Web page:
The first of those 58 debuts for Liverpool awarded by Klopp was Connor Randall in a League Cup fourth-round win over Bournemouth in October 2015. The latest was Diogo Jota, coming on as a substitute in a 7-2 win at Lincoln in September, a game in which Konstantinos Tsimikas and Rhys Williams also made their club debuts in the starting XI.

Klopp’s most selected player, though, actually made his Reds debut almost exactly two months before the German’s arrival. Roberto Firmino was signed under Brendan Rodgers in 2015 but has since featured in 89% of Liverpool’s matches with Klopp at the helm (242). Only one other player – James Milner (210) – has played over 200 times for the club in the last five years.

Liverpool - Most Appearances Under Klopp

PlayerAppsStartsMins
Roberto Firmino24221118,435
James Milner21015013,999
Georginio Wijnaldum19216614,750
Jordan Henderson17815213,560
Sadio Mané17416514,272
Mohamed Salah15814913,023

Firmino now makes up one-third of one of the most renowned front threes in European football. Liverpool first added Sadio Mané in 2016 and then Mohamed Salah in 2017. The trio make up the top three Liverpool goalscorers under Klopp, netting a combined 261 times for the club – that’s 46% of Liverpool’s total goals scored in the last five years.

In Klopp’s five years in charge, no English club has beaten Liverpool more times than the Reds have beaten them (all competitions). The most any one side has beaten Klopp’s Liverpool is just three times – by Swansea City, Chelsea, Manchester City, Leicester City and Southampton.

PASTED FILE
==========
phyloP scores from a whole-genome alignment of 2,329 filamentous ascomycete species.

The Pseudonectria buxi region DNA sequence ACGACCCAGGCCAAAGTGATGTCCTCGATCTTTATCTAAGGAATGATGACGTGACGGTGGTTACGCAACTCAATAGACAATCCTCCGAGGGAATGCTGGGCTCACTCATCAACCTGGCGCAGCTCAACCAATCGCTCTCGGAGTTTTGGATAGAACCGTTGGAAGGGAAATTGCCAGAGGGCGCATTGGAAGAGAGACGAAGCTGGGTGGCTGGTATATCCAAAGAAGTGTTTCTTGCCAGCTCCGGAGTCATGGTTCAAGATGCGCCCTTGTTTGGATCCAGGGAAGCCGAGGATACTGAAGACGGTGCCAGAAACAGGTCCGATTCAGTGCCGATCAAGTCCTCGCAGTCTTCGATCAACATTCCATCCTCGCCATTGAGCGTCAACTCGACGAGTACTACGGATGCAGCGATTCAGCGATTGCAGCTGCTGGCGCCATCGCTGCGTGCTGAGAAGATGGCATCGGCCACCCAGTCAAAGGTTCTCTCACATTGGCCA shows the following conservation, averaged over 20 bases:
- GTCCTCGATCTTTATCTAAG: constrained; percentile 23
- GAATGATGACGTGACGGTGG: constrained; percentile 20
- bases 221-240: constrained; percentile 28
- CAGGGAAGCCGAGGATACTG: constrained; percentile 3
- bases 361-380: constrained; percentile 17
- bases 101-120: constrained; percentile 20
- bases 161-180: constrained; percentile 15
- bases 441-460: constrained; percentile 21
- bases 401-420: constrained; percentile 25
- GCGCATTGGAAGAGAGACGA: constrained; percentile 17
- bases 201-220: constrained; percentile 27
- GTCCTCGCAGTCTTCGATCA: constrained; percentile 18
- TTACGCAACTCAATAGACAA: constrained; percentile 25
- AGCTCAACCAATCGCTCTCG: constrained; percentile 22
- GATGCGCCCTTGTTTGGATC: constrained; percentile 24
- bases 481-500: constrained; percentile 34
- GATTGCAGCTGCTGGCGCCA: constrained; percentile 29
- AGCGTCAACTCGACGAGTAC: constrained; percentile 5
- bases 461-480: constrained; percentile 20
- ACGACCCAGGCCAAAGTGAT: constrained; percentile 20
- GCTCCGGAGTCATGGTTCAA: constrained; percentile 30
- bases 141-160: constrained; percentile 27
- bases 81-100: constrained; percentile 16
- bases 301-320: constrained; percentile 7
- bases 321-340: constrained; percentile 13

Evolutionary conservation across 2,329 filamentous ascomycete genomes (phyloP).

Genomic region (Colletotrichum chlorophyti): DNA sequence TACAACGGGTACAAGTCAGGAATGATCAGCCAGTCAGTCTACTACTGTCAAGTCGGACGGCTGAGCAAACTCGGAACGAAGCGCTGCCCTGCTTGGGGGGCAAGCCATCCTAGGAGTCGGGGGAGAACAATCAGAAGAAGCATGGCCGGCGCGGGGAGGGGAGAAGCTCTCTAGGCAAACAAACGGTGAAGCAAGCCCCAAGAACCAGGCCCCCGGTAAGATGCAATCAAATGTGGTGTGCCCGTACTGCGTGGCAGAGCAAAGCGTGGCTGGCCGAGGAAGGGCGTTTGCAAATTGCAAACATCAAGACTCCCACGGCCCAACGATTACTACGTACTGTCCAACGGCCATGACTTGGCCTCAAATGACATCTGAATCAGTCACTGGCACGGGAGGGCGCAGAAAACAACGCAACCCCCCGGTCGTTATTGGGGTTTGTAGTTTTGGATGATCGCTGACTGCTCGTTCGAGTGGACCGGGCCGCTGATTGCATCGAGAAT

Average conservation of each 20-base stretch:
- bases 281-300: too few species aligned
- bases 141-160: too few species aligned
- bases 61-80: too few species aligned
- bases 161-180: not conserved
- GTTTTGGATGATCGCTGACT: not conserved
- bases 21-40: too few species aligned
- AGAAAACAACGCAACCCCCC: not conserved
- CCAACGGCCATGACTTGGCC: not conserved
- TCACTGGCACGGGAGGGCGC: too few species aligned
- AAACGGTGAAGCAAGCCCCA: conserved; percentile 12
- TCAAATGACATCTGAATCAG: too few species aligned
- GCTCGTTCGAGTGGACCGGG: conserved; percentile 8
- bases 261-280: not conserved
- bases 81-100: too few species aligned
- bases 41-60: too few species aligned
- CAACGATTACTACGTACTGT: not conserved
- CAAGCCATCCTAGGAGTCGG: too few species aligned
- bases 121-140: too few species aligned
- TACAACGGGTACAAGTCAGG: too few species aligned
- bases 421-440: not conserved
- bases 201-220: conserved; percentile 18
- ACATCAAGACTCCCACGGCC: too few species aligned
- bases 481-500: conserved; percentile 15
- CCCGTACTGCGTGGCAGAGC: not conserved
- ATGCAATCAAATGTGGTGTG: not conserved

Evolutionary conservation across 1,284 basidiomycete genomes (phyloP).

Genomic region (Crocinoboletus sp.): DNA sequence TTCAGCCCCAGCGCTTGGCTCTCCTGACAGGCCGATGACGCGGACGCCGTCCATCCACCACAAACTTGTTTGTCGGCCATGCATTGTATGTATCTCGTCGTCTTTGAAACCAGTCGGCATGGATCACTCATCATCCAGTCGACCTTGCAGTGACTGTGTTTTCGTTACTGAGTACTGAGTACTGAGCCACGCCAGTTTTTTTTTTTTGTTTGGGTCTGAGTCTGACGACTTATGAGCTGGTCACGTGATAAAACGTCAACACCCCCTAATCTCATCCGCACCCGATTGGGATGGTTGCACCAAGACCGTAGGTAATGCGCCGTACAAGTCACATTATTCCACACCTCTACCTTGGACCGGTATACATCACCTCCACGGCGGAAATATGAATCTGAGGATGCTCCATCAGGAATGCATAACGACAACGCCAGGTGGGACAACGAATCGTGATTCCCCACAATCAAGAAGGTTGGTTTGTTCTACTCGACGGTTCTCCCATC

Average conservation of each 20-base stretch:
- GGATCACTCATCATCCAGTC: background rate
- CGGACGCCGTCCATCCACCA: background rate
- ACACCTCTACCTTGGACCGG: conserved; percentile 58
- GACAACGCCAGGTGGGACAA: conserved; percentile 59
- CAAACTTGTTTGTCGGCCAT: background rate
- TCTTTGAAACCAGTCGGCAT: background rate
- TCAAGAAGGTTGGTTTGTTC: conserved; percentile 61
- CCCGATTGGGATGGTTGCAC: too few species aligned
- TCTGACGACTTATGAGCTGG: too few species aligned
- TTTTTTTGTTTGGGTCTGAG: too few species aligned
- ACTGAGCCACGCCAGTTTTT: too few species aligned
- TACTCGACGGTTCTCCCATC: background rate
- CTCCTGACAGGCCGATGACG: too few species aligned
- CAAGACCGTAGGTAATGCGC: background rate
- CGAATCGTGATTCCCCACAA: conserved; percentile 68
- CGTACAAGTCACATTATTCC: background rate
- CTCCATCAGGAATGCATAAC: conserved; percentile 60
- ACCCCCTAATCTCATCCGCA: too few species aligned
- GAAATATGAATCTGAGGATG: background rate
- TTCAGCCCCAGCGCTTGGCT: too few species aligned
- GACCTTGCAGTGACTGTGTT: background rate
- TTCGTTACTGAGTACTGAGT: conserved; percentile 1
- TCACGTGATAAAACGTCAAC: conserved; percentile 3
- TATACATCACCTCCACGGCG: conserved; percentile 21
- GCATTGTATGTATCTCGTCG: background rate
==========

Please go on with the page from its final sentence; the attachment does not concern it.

By contrast, the Reds have earned as many as eight wins over both Bournemouth and Crystal Palace under Klopp, as well as seven against Manchester City, Leicester, Southampton, Watford, Tottenham and Everton.

Interestingly, Klopp’s Liverpool have both scored (36) and conceded (22) more goals in all competitions against Arsenal than any other club. The Reds’ 13 such meetings with the Gunners have seen 58 goals in all – an average of 4.5 per match.

Looking more broadly, Klopp has overseen record-breaking runs with Liverpool during his time at the club.

The Reds won 18 consecutive league matches from October 2019 to February 2020 – a run no side has ever bettered in the English top-flight. This streak was part of a 44-game unbeaten run in the Premier League starting in January 2019 – only Arsenal (49 from May 2003 to October 2004) have ever gone longer without a defeat in the top-flight.

They also won 24 league games in succession at Anfield from February 2019 to July 2020 – the longest home winning run any side has achieved in England’s top tier. Indeed, Klopp’s Liverpool remain unbeaten in the league at home in 61 games stretching back to the tail end of the 2016/17 season.

All of this contributed to remarkable Premier League points totals of 97 in 2018/19 and 99 last season – making up two of the top six tallies any side has ever achieved in an English top-flight campaign.

Klopp has transformed Liverpool in his five years at the club. Now the second-longest serving manager at any club in the Premier League, after Sean Dyche at Burnley, Klopp has already written himself firmly into the Reds’ history books.